The reader is also great, he is now up there with Simon Vance and Stephen Briggs in my list.
    I have to say that I don't usually read non-fiction, but the book was on sale and the reviews were good and I was not disappointed one bit. Way to go Audible! =)

    1 of 2 people found this review helpful
  •  
    Debbie M. 09-27-08
    Debbie M. 09-27-08
    HELPFUL VOTES
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    "Unexpectedly fascinating"

    I bought this book during Audible's summer $5.95 sale (I guess "sales" do work!) and was unexpectedly drawn into this far-ranging history of the discovery and development of sulfa drugs. The author does a terrific job of providing details about the personal lives of the characters so that they're three dimensional, and descriptions of the social/politic environment so that their scientific work is placed in a historical context. I would have given it five stars except that I really disliked the reader -- his overly-dramatic reading actually detracted from the book. I especially disliked how he draws out the final word of each sentence into a falling cadence, changing the final syllable of the final word into two syllables. (Sorry, can't describe it more exactly.) End result is that he continually sounds patronizing and bored.

    1 of 2 people found this review helpful
  •  
    Samantha 08-24-08
    Samantha 08-24-08 Listener Since 2008
    HELPFUL VOTES
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    "Amazing"

    One of my all time favorite books. The author has masterfully humanized history with out taking liberties with the facts. The author makes complex concepts in science absolutly accessible to everyone and makes a story that will interest those who have little interest in biology and medicine. The narration is wonderful.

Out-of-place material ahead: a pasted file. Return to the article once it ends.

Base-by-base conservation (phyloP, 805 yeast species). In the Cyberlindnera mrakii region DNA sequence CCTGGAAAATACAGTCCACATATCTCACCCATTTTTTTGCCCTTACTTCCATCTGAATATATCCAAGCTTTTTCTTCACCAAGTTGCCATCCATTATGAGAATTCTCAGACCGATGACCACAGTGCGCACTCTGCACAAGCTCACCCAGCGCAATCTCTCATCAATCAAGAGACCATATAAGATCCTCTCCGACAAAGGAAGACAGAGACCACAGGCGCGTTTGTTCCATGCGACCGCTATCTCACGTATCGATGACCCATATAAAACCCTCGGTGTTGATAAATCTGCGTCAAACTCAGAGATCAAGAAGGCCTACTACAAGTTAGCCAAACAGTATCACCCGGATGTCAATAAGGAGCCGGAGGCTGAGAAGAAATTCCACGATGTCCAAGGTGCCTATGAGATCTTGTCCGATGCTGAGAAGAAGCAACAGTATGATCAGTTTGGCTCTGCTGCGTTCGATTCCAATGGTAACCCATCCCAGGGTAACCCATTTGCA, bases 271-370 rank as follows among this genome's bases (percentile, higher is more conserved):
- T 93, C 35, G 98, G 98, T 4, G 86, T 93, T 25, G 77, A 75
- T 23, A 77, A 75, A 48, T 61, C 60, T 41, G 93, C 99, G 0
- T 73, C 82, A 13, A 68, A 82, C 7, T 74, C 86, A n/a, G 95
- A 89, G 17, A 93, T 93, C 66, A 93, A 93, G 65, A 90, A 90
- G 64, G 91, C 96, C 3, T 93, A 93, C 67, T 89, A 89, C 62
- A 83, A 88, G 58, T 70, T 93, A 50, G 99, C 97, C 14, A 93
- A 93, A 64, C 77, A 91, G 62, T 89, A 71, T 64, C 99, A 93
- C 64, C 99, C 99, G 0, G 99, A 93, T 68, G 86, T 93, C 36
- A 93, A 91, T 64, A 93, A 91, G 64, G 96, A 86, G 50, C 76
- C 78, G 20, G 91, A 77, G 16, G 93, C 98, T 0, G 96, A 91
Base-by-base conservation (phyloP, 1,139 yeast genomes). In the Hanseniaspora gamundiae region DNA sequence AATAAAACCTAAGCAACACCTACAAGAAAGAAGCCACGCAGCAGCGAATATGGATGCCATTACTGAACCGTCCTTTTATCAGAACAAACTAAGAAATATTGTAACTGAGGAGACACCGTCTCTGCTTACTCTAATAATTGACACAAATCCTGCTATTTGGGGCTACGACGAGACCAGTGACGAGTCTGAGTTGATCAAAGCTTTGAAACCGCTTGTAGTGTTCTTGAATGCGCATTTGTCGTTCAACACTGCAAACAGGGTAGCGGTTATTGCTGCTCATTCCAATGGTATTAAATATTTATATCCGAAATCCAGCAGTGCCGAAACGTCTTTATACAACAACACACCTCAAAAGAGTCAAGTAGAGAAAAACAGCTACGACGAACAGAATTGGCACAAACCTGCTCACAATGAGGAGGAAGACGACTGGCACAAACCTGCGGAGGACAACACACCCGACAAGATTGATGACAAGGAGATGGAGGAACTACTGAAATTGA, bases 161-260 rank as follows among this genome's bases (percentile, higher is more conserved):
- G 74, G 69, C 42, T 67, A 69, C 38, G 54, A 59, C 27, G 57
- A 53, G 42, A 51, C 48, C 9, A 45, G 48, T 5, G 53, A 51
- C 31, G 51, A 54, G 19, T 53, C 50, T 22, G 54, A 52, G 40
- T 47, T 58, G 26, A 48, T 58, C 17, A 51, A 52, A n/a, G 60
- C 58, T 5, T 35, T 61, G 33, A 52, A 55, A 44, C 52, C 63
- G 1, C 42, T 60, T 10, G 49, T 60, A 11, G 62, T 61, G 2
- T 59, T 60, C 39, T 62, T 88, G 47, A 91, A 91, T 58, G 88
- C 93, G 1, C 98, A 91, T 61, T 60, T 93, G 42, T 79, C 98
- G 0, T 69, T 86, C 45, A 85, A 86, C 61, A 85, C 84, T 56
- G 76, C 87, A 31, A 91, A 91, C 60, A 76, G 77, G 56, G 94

0 of 0 people found this review helpful
  •  
    Cate F. Richmond, VA USA 08-21-08
    Cate F. Richmond, VA USA 08-21-08 Member Since 2007

    needlewoman

    HELPFUL VOTES
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    "Too bad about the Reader"

    This fascinating book had a tendency to put me to sleep, thanks to the rather droning tone of the reader. It was worth sticking with it for the impressive and moving story of the discovery of the very first antibiotic - sulfa.

    1 of 2 people found this review helpful
  •  
    Julie Portsmouth, VA, USA 08-15-08
    Julie Portsmouth, VA, USA 08-15-08
    ratings
    REVIEWS
    3
    1
    Overall
    "Not a light read!"

    Although the story is fascinating and I learned much about our history, it is very difficult to follow the plot through all the scientists and chemical formulations. This is emphasized because it is all prose and no dialogue. Still, if you can stay with it, it is worth the education.

    0 of 0 people found this review helpful
  •  
    DrAlexW 07-30-08
    DrAlexW 07-30-08
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    34
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    "Fascinating Science History"

    Written expertly and read with great energy, this audiobook is a fascinating retelling of the stories of genius, of caring, and of cunning in what was truly the genesis of modern medical practice.

    0 of 0 people found this review helpful
  •  
    Aryn 07-07-08
    Aryn 07-07-08
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    "Amazing!"

    The book is well written, easily listened to, and the author did his research in an amazingly succinct, humane, and understandable fashion. Learn while you enjoy - how great is that!

    1 of 2 people found this review helpful
  •  
    E. 07-04-08
    E. 07-04-08
    HELPFUL VOTES
    47
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    "horror, humanity, and human progress!!"

    Fantastic advances in medical treatment were a product of brilliant minds, tirelss dedication, twisted politics, cultural shifts, and happy accidents. Who knew? Everything we take for granted was both mindbogglingly simple and a long labor.

    0 of 0 people found this review helpful